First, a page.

the Appropriate Use of AFIP’s Tissue Repository Following Its Transfer to the Joint Pathology Center, provides responses to those questions.

FRAMEWORK AND ORGANIZATION

The committee organized its response to its statement of task in three primary chapters addressing the following topics:

  • A brief history of the biorepository that is now under the aegis of the JPC; a description of the current status of its collection, an explication of the committee’s statement of task, the methodologic considerations that informed the committee’s evaluation of the literature, and summary information on earlier reports addressing AFIP and JPC operations and on related National Academy of Sciences reports (Chapter 1).
  • The means of preserving biospecimens, methods for analyzing and assessing their research value, and how the details of the specimen’s preservation, storage, and documentation, and the uses to which they are put may affect prospects for their future use (Chapter 2).
  • The ethical, legal, and regulatory considerations underlying the committee’s responses to the questions posed by the DoD with particular attention to the federal laws and regulations, DoD rules, and AFIP and JPC regulations regarding research on biospecimens and their associated data (Chapter 3).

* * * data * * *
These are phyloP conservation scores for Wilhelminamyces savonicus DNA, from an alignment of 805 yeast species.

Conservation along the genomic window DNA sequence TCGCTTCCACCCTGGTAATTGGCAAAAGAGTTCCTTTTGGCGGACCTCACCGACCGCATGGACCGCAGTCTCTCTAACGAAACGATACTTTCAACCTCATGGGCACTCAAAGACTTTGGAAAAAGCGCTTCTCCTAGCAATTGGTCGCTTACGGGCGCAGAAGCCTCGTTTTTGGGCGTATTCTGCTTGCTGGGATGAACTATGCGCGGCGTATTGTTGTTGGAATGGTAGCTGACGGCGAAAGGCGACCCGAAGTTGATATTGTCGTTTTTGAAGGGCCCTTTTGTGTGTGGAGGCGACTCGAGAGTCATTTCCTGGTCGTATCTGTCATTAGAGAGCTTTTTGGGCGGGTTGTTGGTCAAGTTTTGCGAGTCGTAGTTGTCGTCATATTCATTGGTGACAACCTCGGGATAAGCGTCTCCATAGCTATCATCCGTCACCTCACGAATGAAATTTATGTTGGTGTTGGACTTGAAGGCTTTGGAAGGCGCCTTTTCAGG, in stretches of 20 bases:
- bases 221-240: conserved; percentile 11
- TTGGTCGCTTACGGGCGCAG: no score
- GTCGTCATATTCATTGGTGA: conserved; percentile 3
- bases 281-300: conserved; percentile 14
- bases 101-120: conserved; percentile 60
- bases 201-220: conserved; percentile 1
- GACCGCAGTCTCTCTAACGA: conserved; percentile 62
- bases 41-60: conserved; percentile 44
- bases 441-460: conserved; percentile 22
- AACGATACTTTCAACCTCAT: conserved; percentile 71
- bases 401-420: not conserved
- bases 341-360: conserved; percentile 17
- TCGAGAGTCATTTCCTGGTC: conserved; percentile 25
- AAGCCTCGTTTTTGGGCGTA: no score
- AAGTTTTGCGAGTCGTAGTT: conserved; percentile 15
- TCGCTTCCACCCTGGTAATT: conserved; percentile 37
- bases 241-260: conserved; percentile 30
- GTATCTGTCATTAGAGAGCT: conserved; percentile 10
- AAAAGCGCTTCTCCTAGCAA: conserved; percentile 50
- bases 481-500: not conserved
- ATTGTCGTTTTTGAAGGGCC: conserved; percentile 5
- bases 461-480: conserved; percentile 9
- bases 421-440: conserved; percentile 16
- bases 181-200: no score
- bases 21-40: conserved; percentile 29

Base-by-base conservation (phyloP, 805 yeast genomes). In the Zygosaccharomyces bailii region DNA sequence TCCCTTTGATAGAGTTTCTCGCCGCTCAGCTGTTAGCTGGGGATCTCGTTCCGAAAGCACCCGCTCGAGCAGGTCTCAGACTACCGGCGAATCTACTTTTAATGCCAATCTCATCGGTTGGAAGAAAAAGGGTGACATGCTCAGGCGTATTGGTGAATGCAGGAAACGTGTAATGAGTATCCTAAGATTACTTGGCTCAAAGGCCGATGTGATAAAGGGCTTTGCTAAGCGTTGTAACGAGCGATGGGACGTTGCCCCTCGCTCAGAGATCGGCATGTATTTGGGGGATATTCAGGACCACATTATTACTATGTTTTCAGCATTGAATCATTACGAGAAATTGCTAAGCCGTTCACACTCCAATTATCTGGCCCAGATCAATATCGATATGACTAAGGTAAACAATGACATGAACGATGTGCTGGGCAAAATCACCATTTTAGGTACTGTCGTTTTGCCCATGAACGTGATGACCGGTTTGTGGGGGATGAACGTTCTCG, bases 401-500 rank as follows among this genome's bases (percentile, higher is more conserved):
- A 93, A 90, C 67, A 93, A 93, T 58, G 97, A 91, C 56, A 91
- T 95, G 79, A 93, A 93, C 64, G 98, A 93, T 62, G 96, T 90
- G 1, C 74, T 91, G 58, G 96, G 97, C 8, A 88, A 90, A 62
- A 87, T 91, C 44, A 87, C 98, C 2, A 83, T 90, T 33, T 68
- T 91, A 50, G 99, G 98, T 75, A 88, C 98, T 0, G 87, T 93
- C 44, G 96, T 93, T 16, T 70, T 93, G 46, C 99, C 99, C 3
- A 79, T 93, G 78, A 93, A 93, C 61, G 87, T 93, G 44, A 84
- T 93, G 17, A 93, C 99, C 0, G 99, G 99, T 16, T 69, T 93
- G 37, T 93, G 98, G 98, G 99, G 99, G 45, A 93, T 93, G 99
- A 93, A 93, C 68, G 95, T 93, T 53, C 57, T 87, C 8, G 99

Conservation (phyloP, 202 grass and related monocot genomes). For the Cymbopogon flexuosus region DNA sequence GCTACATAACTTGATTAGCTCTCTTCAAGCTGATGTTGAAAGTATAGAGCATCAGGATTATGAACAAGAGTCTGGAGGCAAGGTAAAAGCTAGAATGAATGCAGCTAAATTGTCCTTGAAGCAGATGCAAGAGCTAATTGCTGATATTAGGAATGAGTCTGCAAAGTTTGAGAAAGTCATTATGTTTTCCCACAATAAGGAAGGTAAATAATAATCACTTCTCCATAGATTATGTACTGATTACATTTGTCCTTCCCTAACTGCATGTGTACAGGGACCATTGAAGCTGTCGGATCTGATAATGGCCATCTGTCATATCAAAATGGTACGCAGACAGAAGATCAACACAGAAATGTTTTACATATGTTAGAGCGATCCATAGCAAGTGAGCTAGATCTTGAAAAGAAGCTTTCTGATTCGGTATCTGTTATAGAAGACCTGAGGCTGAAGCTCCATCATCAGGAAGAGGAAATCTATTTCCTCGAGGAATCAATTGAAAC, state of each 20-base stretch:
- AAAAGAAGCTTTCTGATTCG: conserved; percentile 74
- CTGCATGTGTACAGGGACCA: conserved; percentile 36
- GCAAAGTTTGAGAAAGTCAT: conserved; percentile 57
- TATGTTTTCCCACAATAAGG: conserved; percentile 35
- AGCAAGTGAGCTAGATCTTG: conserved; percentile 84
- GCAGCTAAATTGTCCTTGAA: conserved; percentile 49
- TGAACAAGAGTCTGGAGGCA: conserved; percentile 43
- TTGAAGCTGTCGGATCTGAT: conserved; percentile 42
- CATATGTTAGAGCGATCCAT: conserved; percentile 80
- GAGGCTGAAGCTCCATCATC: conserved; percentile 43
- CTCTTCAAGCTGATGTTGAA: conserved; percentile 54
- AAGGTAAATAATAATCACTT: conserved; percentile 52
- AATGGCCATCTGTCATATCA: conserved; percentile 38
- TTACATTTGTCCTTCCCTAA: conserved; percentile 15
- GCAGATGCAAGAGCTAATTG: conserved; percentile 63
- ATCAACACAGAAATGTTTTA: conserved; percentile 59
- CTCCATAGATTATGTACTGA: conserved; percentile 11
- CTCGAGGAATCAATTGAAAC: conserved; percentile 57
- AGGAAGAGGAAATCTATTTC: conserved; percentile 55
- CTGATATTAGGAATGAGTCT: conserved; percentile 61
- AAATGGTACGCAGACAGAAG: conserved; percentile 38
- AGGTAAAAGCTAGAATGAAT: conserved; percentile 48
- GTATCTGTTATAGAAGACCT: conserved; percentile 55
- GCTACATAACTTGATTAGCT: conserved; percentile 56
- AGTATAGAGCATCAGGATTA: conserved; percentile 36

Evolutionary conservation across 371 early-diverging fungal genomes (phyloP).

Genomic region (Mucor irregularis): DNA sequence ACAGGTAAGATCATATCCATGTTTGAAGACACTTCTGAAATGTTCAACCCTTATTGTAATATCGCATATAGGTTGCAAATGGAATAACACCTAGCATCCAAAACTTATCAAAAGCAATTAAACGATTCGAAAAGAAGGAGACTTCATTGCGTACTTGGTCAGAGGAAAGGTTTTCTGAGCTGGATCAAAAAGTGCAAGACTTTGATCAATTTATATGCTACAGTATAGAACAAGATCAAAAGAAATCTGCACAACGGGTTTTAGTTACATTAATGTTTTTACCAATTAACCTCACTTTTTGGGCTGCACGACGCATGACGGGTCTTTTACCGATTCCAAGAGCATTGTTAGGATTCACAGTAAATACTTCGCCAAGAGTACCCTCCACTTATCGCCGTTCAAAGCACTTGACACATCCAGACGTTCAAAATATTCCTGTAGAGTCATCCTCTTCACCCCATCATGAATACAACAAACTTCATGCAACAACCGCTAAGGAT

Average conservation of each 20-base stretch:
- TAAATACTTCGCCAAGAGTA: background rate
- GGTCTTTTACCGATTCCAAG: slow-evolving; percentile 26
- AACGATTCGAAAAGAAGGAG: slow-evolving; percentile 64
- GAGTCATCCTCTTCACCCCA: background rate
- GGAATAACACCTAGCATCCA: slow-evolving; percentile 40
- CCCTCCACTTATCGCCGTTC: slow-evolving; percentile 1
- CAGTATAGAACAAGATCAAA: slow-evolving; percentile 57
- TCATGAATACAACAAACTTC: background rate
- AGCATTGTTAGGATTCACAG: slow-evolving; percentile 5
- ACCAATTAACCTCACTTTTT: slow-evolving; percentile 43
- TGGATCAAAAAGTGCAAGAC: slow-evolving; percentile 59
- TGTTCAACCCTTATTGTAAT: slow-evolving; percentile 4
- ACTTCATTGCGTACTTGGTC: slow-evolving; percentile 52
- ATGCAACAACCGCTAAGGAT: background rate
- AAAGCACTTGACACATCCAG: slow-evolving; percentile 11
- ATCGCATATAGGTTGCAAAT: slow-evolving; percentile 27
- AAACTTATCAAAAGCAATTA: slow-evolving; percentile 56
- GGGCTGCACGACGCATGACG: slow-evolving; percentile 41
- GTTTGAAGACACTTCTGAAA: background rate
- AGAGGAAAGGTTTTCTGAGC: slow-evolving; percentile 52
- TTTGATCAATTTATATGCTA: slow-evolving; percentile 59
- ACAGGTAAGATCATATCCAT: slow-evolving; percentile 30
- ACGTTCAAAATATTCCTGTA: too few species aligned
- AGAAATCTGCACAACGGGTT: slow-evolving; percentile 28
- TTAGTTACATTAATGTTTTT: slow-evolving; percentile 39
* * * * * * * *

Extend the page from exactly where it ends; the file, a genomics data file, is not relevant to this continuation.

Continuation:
Those chapters contain the detailed literature reviews and analysis of their relevance to the JPC biorepository that build the foundation for the committee’s findings, conclusions, and recommendations presented in Chapter 4.

Background information on the biorepository’s collection is summarized below.

THE STATE OF THE BIOREPOSITORY’S COLLECTION

As of 2011, the JPC tissue repository comprised some 7.4 million accessions that contained specimens or data from about 3.2 million people (Baker personal communication, 2011). About 3.2 million of the accessions are in the Central Collection, which is composed primarily of biologic materials submitted for consultation by military, other government, and civilian medical providers. Most of the remaining 4.2 million accessions are from military medical facilities closed under BRAC Commission proceedings. They differ from those in the Central Collection in that they include the complete array of data and specimens collected in the course of the provision of routine medical care. About two-thirds of the so-called BRAC Col-



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